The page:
Sunday, May 31, 2015

Sunday Funnies: Utah GOP Settles ‘Civil War’ over SB54

There's blockbuster political news this morning concerning the ongoing SB 54 squabble, as Northern Utah media report that "the bickering factions of the state Republican Party put aside their differences and took steps to ensure that the party will be able to have its candidates on the ballot in 2016."

Here's the lede, via Fox 13 News:
TAYLORSVILLE — It appears Republicans will be on the ballot in 2016 in one of the reddest of red states.
The Utah Republican Party’s Central Committee voted to comply with a new election law during a special meeting here on Saturday. The vote by an overwhelming number of committee members may end an internal party fight over the direction of the state’s most powerful political party.
Read the delightful full morning stories, folks:
"For all the complaints of, 'we don't have enough time,' they sure got that done quick. Now drop the lawsuit UTGOP and deal with [reality as it exists,"] sez one savvy Trib reader.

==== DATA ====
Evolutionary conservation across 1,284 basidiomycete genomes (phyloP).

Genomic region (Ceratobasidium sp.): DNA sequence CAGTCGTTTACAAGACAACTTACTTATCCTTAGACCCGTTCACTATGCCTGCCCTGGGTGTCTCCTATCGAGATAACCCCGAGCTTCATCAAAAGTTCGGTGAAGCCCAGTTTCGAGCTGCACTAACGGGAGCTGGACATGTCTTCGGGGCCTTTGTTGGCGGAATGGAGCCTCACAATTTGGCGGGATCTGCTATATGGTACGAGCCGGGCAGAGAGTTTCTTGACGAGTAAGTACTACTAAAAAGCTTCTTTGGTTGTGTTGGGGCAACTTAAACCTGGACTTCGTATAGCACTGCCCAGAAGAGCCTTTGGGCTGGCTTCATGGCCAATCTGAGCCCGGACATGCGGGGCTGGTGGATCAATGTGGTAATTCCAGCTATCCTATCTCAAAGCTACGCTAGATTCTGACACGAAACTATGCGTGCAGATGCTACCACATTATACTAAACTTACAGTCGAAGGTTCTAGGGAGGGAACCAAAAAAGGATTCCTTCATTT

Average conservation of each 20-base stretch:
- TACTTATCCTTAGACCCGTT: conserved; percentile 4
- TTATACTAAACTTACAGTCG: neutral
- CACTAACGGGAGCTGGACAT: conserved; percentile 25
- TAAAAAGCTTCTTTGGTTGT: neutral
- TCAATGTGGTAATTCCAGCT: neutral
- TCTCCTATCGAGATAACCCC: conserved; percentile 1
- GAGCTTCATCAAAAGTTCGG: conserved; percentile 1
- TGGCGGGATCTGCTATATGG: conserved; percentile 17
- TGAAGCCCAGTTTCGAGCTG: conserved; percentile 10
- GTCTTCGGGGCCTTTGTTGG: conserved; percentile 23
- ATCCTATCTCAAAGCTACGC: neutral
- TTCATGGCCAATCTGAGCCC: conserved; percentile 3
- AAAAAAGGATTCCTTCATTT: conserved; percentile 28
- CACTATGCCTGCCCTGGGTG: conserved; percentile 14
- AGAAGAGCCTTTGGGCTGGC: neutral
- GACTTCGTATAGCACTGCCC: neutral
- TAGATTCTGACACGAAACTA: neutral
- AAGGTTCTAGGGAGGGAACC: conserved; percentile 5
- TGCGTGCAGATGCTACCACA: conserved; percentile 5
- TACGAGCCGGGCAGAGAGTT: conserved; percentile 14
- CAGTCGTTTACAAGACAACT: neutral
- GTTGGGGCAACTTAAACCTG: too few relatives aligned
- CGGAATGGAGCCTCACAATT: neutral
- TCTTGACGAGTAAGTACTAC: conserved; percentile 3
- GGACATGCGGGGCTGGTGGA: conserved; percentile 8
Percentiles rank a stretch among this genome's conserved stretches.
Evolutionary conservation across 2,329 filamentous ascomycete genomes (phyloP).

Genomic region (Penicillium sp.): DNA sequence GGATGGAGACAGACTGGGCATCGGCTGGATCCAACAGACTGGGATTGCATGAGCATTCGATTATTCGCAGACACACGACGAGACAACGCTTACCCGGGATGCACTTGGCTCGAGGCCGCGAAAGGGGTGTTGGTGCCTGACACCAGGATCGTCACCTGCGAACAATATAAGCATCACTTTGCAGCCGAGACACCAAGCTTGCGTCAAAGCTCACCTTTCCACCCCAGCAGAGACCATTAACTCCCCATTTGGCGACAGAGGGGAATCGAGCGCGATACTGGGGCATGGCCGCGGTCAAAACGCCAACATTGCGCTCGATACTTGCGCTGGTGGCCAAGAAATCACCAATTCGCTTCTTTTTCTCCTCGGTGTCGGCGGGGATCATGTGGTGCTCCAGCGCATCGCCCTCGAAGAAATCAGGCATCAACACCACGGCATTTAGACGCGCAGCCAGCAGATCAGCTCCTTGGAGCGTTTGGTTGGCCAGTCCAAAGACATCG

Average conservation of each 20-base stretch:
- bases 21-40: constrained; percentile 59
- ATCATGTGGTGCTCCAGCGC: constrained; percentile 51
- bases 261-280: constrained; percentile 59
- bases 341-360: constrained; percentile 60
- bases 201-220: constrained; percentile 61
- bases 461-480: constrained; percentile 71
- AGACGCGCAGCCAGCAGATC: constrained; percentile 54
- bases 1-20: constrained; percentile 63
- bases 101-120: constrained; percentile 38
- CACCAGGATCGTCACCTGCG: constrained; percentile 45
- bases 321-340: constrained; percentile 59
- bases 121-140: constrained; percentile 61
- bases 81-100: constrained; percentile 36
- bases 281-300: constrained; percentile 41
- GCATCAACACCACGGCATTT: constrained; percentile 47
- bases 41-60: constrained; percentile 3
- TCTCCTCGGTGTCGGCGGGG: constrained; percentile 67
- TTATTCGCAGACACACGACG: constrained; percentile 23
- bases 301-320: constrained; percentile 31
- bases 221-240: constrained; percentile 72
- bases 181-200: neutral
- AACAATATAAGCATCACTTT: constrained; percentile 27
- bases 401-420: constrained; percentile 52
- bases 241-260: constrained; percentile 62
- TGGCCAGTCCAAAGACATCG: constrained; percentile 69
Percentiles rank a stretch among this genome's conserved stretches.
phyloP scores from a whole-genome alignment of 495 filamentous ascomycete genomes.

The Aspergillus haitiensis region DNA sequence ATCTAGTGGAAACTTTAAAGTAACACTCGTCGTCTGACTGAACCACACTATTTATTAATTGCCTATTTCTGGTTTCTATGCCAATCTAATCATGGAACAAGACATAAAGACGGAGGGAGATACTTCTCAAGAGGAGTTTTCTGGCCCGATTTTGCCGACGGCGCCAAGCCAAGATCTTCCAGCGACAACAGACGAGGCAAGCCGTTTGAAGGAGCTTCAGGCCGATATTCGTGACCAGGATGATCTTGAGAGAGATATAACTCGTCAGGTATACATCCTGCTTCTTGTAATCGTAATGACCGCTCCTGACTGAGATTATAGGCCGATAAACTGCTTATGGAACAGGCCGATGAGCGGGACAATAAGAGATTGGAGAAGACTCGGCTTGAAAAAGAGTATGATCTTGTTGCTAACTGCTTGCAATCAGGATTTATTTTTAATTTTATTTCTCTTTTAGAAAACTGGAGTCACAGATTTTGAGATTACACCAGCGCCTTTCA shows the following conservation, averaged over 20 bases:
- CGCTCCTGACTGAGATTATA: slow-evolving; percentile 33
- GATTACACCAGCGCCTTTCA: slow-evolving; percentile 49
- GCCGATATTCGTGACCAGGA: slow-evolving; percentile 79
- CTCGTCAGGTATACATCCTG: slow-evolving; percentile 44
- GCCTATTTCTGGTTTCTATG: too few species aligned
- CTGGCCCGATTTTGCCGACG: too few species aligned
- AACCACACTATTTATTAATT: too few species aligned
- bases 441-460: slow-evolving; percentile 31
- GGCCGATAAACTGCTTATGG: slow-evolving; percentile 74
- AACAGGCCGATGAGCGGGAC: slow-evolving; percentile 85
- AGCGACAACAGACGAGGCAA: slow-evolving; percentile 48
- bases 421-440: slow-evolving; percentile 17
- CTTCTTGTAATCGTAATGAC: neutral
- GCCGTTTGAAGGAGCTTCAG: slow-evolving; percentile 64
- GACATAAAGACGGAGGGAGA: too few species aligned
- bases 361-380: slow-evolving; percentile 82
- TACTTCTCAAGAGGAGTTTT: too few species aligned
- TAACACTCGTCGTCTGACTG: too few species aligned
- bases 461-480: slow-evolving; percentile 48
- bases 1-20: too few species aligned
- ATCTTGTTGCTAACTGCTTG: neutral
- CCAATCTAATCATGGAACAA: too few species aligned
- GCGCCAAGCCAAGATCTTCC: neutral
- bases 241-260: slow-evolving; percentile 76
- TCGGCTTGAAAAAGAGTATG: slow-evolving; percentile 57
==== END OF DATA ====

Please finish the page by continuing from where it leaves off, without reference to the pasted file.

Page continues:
Friday, May 29, 2015

Standard-Examiner: Cities Gear Up For Candidate Filing Period Next Week

Needless to say, Weber County Forum is champing at the bit to get rolling with our 2015 Ogden Municipal Election coverage, with the same highly detailed reporting which we've provided over the past ten years

Lo and behold folks,  We're delighted to shine the spotlight on this morning's Cathy McKitrick story, heralding the beginning of the 2015 municipal election season.  Ms. McKitrick provides a robust writeup in this morning's Standard-Examiner, providing a preview of a few of the races lining up for November's Ogden City Elections, among other things. Here's the lede, peeps:
OGDEN — In odd-numbered years, residents get the chance to either run for municipal office or cast votes to determine who will occupy some of their city council seats.
And in two Utah cities — Salt Lake City and Ogden — mayors come up for re-election this year as well. In January, Ogden Mayor Mike Caldwell announced that he would seek a second term... With municipal primaries scheduled for Aug. 11, Top of Utah municipal candidates have from Monday, June 1 to the following Monday, June 8 to file for office with their respective cities.